Texas law makes it clear that a final judgment concerning the division of community property cannot be modified. Other orders, such as those for child support, child visitation, and spousal support can be modified if there has been a change in circumstances since the original order, but the order dividing community property cannot be modified.
Even if it is discovered that one asset was not divided, that is not considered cause to modify the final judgment. There is one narrow exception. If the judgment was based on “fraud on the community,” the court may revisit the property division and issue a new property division order.
Elements of Fraud for Setting Aside a Final Judgment
It is a heavy burden to have a final judgment set aside due to fraud. The elements you must prove are:
- Your former spouse made a false statement of fact.
- Your former spouse knew or should have known the statement was false.
- The false statement was made specifically with the intent that you would believe it and rely on it when agreeing to the property settlement.
- You reasonably relied on that false statement to your detriment.
A false statement may involve hiding an asset or misrepresenting the value of an asset.
Defenses to Allegations of Fraud
Your former spouse may defend your allegations of fraud by claiming:
- He or she had no way of knowing the representation was false.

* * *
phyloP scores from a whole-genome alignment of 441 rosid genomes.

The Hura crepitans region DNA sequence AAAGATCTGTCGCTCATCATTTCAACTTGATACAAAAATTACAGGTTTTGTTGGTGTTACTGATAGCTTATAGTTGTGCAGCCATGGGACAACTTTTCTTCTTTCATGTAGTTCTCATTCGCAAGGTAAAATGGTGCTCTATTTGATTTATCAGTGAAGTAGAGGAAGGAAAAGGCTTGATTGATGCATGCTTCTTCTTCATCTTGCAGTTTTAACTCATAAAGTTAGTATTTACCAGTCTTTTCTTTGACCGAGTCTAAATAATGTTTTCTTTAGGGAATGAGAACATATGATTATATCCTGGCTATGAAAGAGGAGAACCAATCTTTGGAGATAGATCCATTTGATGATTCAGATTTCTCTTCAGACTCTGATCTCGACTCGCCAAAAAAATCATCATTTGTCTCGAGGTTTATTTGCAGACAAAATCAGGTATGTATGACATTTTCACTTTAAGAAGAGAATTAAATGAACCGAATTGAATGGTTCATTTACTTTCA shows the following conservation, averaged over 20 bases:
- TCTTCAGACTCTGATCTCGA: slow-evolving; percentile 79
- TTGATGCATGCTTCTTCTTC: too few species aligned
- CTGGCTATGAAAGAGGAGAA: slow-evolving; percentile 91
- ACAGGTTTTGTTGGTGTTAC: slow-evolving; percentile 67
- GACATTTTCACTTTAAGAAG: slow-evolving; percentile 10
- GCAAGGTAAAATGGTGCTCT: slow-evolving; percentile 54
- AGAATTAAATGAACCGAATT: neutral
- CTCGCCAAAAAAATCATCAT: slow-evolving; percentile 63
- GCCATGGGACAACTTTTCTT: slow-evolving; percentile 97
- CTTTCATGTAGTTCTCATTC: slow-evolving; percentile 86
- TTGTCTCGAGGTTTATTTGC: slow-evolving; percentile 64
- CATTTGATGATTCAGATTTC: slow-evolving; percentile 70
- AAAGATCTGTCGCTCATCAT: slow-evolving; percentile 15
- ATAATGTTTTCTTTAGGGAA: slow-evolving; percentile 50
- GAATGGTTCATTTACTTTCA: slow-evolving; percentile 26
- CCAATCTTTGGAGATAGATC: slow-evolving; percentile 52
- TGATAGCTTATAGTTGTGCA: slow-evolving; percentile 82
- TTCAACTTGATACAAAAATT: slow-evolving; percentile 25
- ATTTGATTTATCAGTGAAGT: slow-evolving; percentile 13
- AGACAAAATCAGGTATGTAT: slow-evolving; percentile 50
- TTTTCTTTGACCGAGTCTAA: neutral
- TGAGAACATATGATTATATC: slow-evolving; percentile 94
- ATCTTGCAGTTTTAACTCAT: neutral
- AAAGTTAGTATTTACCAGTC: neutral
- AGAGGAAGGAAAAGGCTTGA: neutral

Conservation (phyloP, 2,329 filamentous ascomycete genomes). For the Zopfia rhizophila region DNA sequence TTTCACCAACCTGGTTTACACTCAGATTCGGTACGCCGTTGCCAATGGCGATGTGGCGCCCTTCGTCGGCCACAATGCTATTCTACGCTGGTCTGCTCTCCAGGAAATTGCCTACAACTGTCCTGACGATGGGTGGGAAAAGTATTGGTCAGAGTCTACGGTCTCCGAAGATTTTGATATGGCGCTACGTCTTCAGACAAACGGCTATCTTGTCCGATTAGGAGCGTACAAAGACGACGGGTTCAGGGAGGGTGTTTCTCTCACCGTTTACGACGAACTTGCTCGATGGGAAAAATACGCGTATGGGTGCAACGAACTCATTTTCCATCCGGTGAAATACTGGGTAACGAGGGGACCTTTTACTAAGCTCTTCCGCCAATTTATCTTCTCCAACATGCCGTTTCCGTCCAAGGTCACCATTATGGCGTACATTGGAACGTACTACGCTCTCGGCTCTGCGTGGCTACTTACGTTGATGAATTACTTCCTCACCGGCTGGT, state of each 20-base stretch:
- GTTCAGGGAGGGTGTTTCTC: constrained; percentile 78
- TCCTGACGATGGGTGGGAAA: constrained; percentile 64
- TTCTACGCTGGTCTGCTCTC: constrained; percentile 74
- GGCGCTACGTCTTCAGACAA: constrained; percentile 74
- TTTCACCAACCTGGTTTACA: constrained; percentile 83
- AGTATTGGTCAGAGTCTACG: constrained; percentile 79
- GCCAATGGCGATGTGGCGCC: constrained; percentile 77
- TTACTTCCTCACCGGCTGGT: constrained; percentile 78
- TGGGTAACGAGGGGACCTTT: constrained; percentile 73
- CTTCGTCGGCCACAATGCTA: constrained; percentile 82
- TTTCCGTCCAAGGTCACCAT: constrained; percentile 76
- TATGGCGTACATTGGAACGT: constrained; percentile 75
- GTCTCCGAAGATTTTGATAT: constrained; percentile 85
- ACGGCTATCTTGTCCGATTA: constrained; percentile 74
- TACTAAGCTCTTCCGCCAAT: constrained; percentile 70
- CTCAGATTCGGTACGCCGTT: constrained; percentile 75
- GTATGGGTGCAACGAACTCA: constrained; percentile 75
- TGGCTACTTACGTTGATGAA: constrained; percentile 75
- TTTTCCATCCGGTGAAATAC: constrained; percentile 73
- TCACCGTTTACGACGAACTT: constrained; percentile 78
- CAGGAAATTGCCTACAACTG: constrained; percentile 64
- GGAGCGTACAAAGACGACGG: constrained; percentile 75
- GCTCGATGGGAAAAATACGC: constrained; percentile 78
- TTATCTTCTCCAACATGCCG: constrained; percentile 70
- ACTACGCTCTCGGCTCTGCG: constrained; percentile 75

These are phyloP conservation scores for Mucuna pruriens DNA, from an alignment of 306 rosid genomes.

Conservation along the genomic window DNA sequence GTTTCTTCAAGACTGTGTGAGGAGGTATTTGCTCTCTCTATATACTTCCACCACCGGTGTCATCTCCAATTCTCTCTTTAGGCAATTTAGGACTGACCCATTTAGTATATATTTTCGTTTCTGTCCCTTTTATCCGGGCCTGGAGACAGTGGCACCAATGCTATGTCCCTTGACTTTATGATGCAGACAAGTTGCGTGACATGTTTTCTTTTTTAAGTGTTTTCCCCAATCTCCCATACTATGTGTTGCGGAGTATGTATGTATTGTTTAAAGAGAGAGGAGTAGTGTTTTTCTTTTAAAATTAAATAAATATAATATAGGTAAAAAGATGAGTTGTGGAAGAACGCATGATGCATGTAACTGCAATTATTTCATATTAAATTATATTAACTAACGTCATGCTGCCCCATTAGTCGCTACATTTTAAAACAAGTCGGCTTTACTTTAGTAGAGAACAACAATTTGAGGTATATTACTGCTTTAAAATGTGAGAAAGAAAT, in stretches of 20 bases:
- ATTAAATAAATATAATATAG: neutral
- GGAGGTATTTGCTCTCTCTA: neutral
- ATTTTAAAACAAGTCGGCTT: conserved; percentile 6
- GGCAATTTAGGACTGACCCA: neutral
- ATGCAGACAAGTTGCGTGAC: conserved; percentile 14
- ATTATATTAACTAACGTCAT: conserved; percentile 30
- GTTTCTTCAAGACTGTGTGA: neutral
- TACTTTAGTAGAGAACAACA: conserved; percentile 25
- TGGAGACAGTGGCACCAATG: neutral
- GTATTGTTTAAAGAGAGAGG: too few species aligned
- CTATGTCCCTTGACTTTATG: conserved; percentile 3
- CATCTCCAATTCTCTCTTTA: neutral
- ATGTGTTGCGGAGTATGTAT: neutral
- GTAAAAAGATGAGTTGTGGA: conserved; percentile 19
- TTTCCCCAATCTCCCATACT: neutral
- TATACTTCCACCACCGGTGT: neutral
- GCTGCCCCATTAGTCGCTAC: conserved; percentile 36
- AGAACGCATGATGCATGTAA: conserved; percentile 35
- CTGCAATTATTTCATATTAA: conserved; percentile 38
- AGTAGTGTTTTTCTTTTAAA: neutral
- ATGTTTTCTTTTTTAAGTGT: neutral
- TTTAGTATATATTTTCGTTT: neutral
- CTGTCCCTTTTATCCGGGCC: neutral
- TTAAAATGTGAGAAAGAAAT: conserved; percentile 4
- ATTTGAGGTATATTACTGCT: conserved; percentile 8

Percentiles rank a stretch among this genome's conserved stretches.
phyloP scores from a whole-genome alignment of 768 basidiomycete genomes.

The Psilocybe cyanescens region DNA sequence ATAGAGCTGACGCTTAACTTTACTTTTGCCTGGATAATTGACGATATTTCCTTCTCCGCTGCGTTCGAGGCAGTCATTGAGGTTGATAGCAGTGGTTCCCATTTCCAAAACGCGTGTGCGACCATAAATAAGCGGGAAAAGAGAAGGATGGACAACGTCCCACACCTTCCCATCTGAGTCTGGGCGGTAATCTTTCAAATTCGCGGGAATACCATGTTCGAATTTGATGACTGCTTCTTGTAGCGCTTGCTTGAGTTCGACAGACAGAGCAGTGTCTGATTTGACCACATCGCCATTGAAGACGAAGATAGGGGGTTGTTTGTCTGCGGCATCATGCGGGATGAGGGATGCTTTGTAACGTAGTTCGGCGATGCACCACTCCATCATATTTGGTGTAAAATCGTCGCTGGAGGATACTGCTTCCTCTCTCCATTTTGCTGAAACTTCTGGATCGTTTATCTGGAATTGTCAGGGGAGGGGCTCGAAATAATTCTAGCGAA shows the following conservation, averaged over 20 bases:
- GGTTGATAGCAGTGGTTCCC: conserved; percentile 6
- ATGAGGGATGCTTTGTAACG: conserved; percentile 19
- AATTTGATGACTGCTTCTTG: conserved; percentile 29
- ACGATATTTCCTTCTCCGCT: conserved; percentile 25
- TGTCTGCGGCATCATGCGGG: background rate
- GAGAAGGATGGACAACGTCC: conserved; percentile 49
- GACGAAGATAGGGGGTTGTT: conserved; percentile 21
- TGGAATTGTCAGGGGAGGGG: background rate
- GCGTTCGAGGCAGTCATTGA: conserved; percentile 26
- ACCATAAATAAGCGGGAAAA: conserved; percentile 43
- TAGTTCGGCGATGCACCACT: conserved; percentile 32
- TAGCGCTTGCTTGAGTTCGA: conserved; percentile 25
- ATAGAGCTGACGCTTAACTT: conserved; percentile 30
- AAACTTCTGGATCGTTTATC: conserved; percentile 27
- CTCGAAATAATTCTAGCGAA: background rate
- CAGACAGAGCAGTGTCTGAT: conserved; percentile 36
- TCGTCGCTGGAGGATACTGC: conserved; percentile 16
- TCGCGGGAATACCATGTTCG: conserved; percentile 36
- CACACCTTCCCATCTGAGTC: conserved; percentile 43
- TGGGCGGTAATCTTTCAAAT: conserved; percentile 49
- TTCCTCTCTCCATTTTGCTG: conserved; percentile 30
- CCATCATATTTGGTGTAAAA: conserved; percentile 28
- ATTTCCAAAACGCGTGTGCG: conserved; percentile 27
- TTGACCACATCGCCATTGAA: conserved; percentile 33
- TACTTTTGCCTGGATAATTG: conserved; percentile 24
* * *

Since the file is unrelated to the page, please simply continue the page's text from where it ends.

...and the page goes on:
- Even if he or she knew the representation was false, the false statement was an opinion and not intended to be taken as fact.
- There was no intent to deceive.
- The spouse who relied on the false statement should have known it was false and conducted an independent investigation.
Remedies for Fraud Affecting the Divorce Settlement
Courts are reluctant to set aside final judgments, and you have a heavy burden of proof when alleging fraud. If you meet your burden of proof, the court may fashion an equitable order which may include:
- If one spouse fraudulently received property, that property must be returned to the community, and the entire settlement will be revisited.
- If one spouse committed fraud, the court may award the hidden asset entirely to the aggrieved spouse.
Consult with Springer & Lyle
If you believe your former spouse committed fraud by hiding assets during your divorce settlement, or if your former spouse has accused you of fraud, you need the assistance of an experienced family law attorney. Contact us at Springer & Lyle or call Daniel Abasolo at 940-387-0404 to schedule a consultation.